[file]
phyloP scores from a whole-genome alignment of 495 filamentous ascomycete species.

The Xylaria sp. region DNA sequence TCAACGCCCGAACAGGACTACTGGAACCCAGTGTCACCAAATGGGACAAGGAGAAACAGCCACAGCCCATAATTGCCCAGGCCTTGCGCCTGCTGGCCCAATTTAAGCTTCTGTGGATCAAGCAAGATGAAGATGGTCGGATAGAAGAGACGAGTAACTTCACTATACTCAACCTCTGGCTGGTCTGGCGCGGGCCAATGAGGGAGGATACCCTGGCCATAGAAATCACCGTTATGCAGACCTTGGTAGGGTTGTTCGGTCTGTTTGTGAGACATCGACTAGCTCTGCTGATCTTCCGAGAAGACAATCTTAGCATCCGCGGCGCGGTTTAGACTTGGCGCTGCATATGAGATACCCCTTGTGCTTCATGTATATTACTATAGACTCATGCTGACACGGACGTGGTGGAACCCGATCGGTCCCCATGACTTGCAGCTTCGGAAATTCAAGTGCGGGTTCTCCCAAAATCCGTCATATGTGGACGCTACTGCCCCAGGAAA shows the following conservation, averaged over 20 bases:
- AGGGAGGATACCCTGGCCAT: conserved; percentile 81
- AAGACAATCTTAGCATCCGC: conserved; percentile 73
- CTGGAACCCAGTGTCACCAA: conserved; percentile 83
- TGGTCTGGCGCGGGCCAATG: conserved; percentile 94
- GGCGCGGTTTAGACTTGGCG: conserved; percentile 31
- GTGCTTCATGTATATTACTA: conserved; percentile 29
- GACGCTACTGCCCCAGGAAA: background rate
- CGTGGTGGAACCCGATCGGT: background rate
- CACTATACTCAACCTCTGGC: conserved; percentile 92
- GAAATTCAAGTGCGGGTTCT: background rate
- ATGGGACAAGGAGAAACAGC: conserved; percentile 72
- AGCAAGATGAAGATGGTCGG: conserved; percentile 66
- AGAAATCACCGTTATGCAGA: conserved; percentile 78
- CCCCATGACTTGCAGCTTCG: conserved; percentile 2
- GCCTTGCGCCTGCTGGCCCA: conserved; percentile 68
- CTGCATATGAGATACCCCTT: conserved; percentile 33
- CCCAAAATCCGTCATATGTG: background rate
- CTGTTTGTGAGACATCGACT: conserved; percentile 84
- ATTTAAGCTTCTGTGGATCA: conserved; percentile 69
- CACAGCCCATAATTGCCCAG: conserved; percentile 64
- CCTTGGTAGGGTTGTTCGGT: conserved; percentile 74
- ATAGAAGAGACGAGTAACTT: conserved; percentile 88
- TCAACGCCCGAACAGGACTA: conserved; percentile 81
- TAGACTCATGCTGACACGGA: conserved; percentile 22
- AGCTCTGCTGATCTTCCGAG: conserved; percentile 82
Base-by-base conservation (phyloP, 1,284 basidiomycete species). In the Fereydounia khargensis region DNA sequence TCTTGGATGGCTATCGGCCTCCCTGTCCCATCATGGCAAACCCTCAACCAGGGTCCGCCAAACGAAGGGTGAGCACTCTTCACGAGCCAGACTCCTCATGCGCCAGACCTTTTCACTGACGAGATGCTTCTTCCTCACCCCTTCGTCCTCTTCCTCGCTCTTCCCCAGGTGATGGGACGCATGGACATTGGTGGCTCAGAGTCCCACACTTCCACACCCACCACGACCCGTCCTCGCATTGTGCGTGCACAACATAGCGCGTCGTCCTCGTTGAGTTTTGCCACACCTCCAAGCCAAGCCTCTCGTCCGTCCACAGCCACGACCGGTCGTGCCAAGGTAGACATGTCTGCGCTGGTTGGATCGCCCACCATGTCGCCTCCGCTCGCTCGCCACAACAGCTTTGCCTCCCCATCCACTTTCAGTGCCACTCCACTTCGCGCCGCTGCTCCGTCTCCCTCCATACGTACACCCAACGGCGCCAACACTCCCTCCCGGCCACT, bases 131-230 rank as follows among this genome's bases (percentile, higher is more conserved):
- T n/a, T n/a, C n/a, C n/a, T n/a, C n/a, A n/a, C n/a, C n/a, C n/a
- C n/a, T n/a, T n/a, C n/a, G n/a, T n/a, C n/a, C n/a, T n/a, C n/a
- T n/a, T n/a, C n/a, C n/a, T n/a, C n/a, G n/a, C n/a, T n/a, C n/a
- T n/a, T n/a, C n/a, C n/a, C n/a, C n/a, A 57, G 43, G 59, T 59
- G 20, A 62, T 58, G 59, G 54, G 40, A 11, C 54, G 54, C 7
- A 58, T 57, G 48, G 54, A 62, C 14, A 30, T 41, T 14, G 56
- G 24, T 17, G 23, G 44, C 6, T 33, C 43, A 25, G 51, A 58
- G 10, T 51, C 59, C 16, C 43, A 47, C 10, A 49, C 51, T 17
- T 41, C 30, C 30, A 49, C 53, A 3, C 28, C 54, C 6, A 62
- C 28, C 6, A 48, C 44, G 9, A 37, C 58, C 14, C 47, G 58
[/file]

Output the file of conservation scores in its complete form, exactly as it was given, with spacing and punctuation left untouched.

phyloP scores from a whole-genome alignment of 495 filamentous ascomycete species.

The Xylaria sp. region DNA sequence TCAACGCCCGAACAGGACTACTGGAACCCAGTGTCACCAAATGGGACAAGGAGAAACAGCCACAGCCCATAATTGCCCAGGCCTTGCGCCTGCTGGCCCAATTTAAGCTTCTGTGGATCAAGCAAGATGAAGATGGTCGGATAGAAGAGACGAGTAACTTCACTATACTCAACCTCTGGCTGGTCTGGCGCGGGCCAATGAGGGAGGATACCCTGGCCATAGAAATCACCGTTATGCAGACCTTGGTAGGGTTGTTCGGTCTGTTTGTGAGACATCGACTAGCTCTGCTGATCTTCCGAGAAGACAATCTTAGCATCCGCGGCGCGGTTTAGACTTGGCGCTGCATATGAGATACCCCTTGTGCTTCATGTATATTACTATAGACTCATGCTGACACGGACGTGGTGGAACCCGATCGGTCCCCATGACTTGCAGCTTCGGAAATTCAAGTGCGGGTTCTCCCAAAATCCGTCATATGTGGACGCTACTGCCCCAGGAAA shows the following conservation, averaged over 20 bases:
- AGGGAGGATACCCTGGCCAT: conserved; percentile 81
- AAGACAATCTTAGCATCCGC: conserved; percentile 73
- CTGGAACCCAGTGTCACCAA: conserved; percentile 83
- TGGTCTGGCGCGGGCCAATG: conserved; percentile 94
- GGCGCGGTTTAGACTTGGCG: conserved; percentile 31
- GTGCTTCATGTATATTACTA: conserved; percentile 29
- GACGCTACTGCCCCAGGAAA: background rate
- CGTGGTGGAACCCGATCGGT: background rate
- CACTATACTCAACCTCTGGC: conserved; percentile 92
- GAAATTCAAGTGCGGGTTCT: background rate
- ATGGGACAAGGAGAAACAGC: conserved; percentile 72
- AGCAAGATGAAGATGGTCGG: conserved; percentile 66
- AGAAATCACCGTTATGCAGA: conserved; percentile 78
- CCCCATGACTTGCAGCTTCG: conserved; percentile 2
- GCCTTGCGCCTGCTGGCCCA: conserved; percentile 68
- CTGCATATGAGATACCCCTT: conserved; percentile 33
- CCCAAAATCCGTCATATGTG: background rate
- CTGTTTGTGAGACATCGACT: conserved; percentile 84
- ATTTAAGCTTCTGTGGATCA: conserved; percentile 69
- CACAGCCCATAATTGCCCAG: conserved; percentile 64
- CCTTGGTAGGGTTGTTCGGT: conserved; percentile 74
- ATAGAAGAGACGAGTAACTT: conserved; percentile 88
- TCAACGCCCGAACAGGACTA: conserved; percentile 81
- TAGACTCATGCTGACACGGA: conserved; percentile 22
- AGCTCTGCTGATCTTCCGAG: conserved; percentile 82
Base-by-base conservation (phyloP, 1,284 basidiomycete species). In the Fereydounia khargensis region DNA sequence TCTTGGATGGCTATCGGCCTCCCTGTCCCATCATGGCAAACCCTCAACCAGGGTCCGCCAAACGAAGGGTGAGCACTCTTCACGAGCCAGACTCCTCATGCGCCAGACCTTTTCACTGACGAGATGCTTCTTCCTCACCCCTTCGTCCTCTTCCTCGCTCTTCCCCAGGTGATGGGACGCATGGACATTGGTGGCTCAGAGTCCCACACTTCCACACCCACCACGACCCGTCCTCGCATTGTGCGTGCACAACATAGCGCGTCGTCCTCGTTGAGTTTTGCCACACCTCCAAGCCAAGCCTCTCGTCCGTCCACAGCCACGACCGGTCGTGCCAAGGTAGACATGTCTGCGCTGGTTGGATCGCCCACCATGTCGCCTCCGCTCGCTCGCCACAACAGCTTTGCCTCCCCATCCACTTTCAGTGCCACTCCACTTCGCGCCGCTGCTCCGTCTCCCTCCATACGTACACCCAACGGCGCCAACACTCCCTCCCGGCCACT, bases 131-230 rank as follows among this genome's bases (percentile, higher is more conserved):
- T n/a, T n/a, C n/a, C n/a, T n/a, C n/a, A n/a, C n/a, C n/a, C n/a
- C n/a, T n/a, T n/a, C n/a, G n/a, T n/a, C n/a, C n/a, T n/a, C n/a
- T n/a, T n/a, C n/a, C n/a, T n/a, C n/a, G n/a, C n/a, T n/a, C n/a
- T n/a, T n/a, C n/a, C n/a, C n/a, C n/a, A 57, G 43, G 59, T 59
- G 20, A 62, T 58, G 59, G 54, G 40, A 11, C 54, G 54, C 7
- A 58, T 57, G 48, G 54, A 62, C 14, A 30, T 41, T 14, G 56
- G 24, T 17, G 23, G 44, C 6, T 33, C 43, A 25, G 51, A 58
- G 10, T 51, C 59, C 16, C 43, A 47, C 10, A 49, C 51, T 17
- T 41, C 30, C 30, A 49, C 53, A 3, C 28, C 54, C 6, A 62
- C 28, C 6, A 48, C 44, G 9, A 37, C 58, C 14, C 47, G 58